In 1992, the industry expected big things when WMA paid $25 million to acquire the fast-rising Triad Artists and turned control of the agency over to its head, Arnold Rifkin.
While Rifkin’s tenure started off strong, he was unable to sign big movie clients and was ousted when it was discovered that he was angling for the top film job at Columbia Pictures. The Triad merger was a win for WMA, however: Sources said that the deal paid for itself just from the “Roseanne” package fee that went to Triad, and WMA also brought Triad’s music division, which remains a revenue powerhouse for the agency.
In 1999, Wiatt provided the next spark when he left ICM to become WMA’s prexy and co-CEO. He quickly brought over his longtime lieutenant Wirtschafter and more than 20 other ICM agents including George Freeman, Steve Dontanville and Todd Feldman. Those recruits gave WMA a much-needed infusion of top actor and director clients, but a decade later, few of those agents remain at WMA.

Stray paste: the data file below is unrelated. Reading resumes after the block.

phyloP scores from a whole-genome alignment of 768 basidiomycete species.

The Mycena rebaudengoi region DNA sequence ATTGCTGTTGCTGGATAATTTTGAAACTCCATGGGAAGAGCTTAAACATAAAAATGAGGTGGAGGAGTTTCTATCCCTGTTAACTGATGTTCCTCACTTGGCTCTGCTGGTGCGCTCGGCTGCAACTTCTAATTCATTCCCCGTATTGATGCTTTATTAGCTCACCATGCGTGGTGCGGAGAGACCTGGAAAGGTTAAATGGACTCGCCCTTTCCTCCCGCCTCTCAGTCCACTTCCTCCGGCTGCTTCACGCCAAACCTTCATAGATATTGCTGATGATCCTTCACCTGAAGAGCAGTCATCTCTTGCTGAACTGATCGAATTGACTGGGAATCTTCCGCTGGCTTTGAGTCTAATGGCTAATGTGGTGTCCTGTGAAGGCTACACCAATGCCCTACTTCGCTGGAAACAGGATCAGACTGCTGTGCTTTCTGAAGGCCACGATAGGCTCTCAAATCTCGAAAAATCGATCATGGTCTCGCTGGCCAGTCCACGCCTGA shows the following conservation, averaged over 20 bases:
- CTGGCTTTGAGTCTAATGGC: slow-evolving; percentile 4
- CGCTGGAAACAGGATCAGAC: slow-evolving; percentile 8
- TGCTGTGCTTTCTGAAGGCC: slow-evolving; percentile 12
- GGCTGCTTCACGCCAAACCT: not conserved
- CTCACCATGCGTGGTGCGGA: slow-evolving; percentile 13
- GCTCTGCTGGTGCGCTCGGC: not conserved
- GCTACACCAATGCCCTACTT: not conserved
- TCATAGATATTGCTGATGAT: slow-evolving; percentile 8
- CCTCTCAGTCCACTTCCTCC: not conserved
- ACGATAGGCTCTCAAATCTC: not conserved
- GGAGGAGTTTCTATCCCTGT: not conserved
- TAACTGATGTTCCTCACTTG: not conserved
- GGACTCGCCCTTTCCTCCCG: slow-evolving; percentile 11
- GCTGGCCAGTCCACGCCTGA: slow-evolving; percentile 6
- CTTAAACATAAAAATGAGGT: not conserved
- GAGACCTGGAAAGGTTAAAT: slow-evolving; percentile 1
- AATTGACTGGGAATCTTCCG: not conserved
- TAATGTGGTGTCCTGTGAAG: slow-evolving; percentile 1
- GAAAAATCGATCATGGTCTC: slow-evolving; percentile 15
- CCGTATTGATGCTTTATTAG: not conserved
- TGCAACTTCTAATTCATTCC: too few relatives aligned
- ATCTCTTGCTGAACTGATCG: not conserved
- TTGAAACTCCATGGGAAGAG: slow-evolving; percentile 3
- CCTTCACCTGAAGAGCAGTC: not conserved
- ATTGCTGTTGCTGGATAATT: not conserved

This time around, once the difficult process of melding the two companies’ operations and pinkslipping hundreds of agents, assistants and support staff is over, the combined entity overall will be a leaner operation than WMA and Endeavor were as separate entities, insiders said.
Related article: WMA and Endeavor’s top clients